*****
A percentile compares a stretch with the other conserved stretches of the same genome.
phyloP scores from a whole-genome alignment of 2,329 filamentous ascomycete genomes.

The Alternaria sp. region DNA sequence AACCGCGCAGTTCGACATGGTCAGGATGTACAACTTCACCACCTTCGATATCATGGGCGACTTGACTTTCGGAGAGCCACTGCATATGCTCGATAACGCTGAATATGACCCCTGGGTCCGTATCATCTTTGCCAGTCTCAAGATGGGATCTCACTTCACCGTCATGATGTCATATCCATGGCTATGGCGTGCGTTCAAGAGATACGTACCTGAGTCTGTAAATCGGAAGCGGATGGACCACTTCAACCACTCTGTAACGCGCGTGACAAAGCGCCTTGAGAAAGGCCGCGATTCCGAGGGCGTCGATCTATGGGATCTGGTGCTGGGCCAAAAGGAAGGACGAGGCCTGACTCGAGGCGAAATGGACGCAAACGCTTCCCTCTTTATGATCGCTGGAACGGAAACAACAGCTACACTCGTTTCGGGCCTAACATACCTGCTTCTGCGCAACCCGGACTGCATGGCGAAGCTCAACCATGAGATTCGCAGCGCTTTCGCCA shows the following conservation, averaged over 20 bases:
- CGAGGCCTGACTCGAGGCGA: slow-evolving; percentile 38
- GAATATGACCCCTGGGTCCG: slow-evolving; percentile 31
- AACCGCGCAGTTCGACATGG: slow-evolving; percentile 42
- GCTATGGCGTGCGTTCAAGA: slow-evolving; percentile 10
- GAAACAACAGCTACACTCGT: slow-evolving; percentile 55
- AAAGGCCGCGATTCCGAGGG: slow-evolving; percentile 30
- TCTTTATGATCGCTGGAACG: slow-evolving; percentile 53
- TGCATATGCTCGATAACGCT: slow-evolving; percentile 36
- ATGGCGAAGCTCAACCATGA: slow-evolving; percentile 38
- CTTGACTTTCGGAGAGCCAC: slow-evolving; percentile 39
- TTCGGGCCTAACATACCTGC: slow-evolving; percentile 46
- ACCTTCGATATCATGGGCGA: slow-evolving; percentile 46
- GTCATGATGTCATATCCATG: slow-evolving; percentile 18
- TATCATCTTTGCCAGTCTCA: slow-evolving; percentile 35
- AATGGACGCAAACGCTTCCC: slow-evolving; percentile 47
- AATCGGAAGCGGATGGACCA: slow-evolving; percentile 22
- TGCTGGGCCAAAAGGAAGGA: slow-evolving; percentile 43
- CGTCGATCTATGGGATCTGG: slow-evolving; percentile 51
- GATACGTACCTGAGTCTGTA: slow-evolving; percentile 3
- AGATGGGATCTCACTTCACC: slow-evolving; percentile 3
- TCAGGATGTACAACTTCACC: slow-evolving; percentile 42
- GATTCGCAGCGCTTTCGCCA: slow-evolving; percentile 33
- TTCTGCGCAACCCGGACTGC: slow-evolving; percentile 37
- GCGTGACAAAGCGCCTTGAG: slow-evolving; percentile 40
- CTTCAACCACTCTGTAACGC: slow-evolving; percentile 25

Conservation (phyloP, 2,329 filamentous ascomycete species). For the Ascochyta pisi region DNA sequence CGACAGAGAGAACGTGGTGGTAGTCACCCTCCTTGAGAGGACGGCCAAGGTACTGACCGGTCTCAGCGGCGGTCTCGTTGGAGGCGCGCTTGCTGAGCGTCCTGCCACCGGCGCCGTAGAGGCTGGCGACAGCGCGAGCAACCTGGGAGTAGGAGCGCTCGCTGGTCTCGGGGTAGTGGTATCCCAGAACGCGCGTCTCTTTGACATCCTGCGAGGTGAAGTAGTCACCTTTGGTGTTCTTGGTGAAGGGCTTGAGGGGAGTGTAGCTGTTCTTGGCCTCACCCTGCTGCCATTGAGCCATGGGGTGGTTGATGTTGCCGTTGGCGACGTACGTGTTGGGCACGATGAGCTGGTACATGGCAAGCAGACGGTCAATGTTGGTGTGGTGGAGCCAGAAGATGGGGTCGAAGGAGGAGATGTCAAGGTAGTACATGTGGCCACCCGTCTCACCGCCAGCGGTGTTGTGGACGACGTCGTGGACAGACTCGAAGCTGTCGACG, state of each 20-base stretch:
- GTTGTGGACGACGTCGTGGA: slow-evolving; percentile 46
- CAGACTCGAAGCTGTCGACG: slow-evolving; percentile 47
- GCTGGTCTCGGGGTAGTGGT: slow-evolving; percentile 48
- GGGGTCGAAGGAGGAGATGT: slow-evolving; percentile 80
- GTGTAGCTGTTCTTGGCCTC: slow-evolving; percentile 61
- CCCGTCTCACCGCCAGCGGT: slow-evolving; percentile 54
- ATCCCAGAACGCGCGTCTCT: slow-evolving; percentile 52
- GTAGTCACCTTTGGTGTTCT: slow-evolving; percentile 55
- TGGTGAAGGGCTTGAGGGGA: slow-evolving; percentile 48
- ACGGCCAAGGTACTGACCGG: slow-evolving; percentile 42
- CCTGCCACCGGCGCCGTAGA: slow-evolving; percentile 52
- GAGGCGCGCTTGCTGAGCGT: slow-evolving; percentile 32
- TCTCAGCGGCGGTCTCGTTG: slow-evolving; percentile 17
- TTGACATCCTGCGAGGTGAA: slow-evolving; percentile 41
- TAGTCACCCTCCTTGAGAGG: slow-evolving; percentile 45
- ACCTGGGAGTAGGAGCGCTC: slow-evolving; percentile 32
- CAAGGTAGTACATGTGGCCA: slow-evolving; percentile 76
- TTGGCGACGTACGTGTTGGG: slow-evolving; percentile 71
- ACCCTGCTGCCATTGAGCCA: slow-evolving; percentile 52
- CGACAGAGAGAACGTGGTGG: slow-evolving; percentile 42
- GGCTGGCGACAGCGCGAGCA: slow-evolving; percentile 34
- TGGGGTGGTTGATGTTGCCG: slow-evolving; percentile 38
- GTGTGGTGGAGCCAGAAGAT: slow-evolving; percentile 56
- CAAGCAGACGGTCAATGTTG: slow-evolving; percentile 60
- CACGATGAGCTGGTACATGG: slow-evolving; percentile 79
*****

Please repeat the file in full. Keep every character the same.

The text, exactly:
A percentile compares a stretch with the other conserved stretches of the same genome.
phyloP scores from a whole-genome alignment of 2,329 filamentous ascomycete genomes.

The Alternaria sp. region DNA sequence AACCGCGCAGTTCGACATGGTCAGGATGTACAACTTCACCACCTTCGATATCATGGGCGACTTGACTTTCGGAGAGCCACTGCATATGCTCGATAACGCTGAATATGACCCCTGGGTCCGTATCATCTTTGCCAGTCTCAAGATGGGATCTCACTTCACCGTCATGATGTCATATCCATGGCTATGGCGTGCGTTCAAGAGATACGTACCTGAGTCTGTAAATCGGAAGCGGATGGACCACTTCAACCACTCTGTAACGCGCGTGACAAAGCGCCTTGAGAAAGGCCGCGATTCCGAGGGCGTCGATCTATGGGATCTGGTGCTGGGCCAAAAGGAAGGACGAGGCCTGACTCGAGGCGAAATGGACGCAAACGCTTCCCTCTTTATGATCGCTGGAACGGAAACAACAGCTACACTCGTTTCGGGCCTAACATACCTGCTTCTGCGCAACCCGGACTGCATGGCGAAGCTCAACCATGAGATTCGCAGCGCTTTCGCCA shows the following conservation, averaged over 20 bases:
- CGAGGCCTGACTCGAGGCGA: slow-evolving; percentile 38
- GAATATGACCCCTGGGTCCG: slow-evolving; percentile 31
- AACCGCGCAGTTCGACATGG: slow-evolving; percentile 42
- GCTATGGCGTGCGTTCAAGA: slow-evolving; percentile 10
- GAAACAACAGCTACACTCGT: slow-evolving; percentile 55
- AAAGGCCGCGATTCCGAGGG: slow-evolving; percentile 30
- TCTTTATGATCGCTGGAACG: slow-evolving; percentile 53
- TGCATATGCTCGATAACGCT: slow-evolving; percentile 36
- ATGGCGAAGCTCAACCATGA: slow-evolving; percentile 38
- CTTGACTTTCGGAGAGCCAC: slow-evolving; percentile 39
- TTCGGGCCTAACATACCTGC: slow-evolving; percentile 46
- ACCTTCGATATCATGGGCGA: slow-evolving; percentile 46
- GTCATGATGTCATATCCATG: slow-evolving; percentile 18
- TATCATCTTTGCCAGTCTCA: slow-evolving; percentile 35
- AATGGACGCAAACGCTTCCC: slow-evolving; percentile 47
- AATCGGAAGCGGATGGACCA: slow-evolving; percentile 22
- TGCTGGGCCAAAAGGAAGGA: slow-evolving; percentile 43
- CGTCGATCTATGGGATCTGG: slow-evolving; percentile 51
- GATACGTACCTGAGTCTGTA: slow-evolving; percentile 3
- AGATGGGATCTCACTTCACC: slow-evolving; percentile 3
- TCAGGATGTACAACTTCACC: slow-evolving; percentile 42
- GATTCGCAGCGCTTTCGCCA: slow-evolving; percentile 33
- TTCTGCGCAACCCGGACTGC: slow-evolving; percentile 37
- GCGTGACAAAGCGCCTTGAG: slow-evolving; percentile 40
- CTTCAACCACTCTGTAACGC: slow-evolving; percentile 25

Conservation (phyloP, 2,329 filamentous ascomycete species). For the Ascochyta pisi region DNA sequence CGACAGAGAGAACGTGGTGGTAGTCACCCTCCTTGAGAGGACGGCCAAGGTACTGACCGGTCTCAGCGGCGGTCTCGTTGGAGGCGCGCTTGCTGAGCGTCCTGCCACCGGCGCCGTAGAGGCTGGCGACAGCGCGAGCAACCTGGGAGTAGGAGCGCTCGCTGGTCTCGGGGTAGTGGTATCCCAGAACGCGCGTCTCTTTGACATCCTGCGAGGTGAAGTAGTCACCTTTGGTGTTCTTGGTGAAGGGCTTGAGGGGAGTGTAGCTGTTCTTGGCCTCACCCTGCTGCCATTGAGCCATGGGGTGGTTGATGTTGCCGTTGGCGACGTACGTGTTGGGCACGATGAGCTGGTACATGGCAAGCAGACGGTCAATGTTGGTGTGGTGGAGCCAGAAGATGGGGTCGAAGGAGGAGATGTCAAGGTAGTACATGTGGCCACCCGTCTCACCGCCAGCGGTGTTGTGGACGACGTCGTGGACAGACTCGAAGCTGTCGACG, state of each 20-base stretch:
- GTTGTGGACGACGTCGTGGA: slow-evolving; percentile 46
- CAGACTCGAAGCTGTCGACG: slow-evolving; percentile 47
- GCTGGTCTCGGGGTAGTGGT: slow-evolving; percentile 48
- GGGGTCGAAGGAGGAGATGT: slow-evolving; percentile 80
- GTGTAGCTGTTCTTGGCCTC: slow-evolving; percentile 61
- CCCGTCTCACCGCCAGCGGT: slow-evolving; percentile 54
- ATCCCAGAACGCGCGTCTCT: slow-evolving; percentile 52
- GTAGTCACCTTTGGTGTTCT: slow-evolving; percentile 55
- TGGTGAAGGGCTTGAGGGGA: slow-evolving; percentile 48
- ACGGCCAAGGTACTGACCGG: slow-evolving; percentile 42
- CCTGCCACCGGCGCCGTAGA: slow-evolving; percentile 52
- GAGGCGCGCTTGCTGAGCGT: slow-evolving; percentile 32
- TCTCAGCGGCGGTCTCGTTG: slow-evolving; percentile 17
- TTGACATCCTGCGAGGTGAA: slow-evolving; percentile 41
- TAGTCACCCTCCTTGAGAGG: slow-evolving; percentile 45
- ACCTGGGAGTAGGAGCGCTC: slow-evolving; percentile 32
- CAAGGTAGTACATGTGGCCA: slow-evolving; percentile 76
- TTGGCGACGTACGTGTTGGG: slow-evolving; percentile 71
- ACCCTGCTGCCATTGAGCCA: slow-evolving; percentile 52
- CGACAGAGAGAACGTGGTGG: slow-evolving; percentile 42
- GGCTGGCGACAGCGCGAGCA: slow-evolving; percentile 34
- TGGGGTGGTTGATGTTGCCG: slow-evolving; percentile 38
- GTGTGGTGGAGCCAGAAGAT: slow-evolving; percentile 56
- CAAGCAGACGGTCAATGTTG: slow-evolving; percentile 60
- CACGATGAGCTGGTACATGG: slow-evolving; percentile 79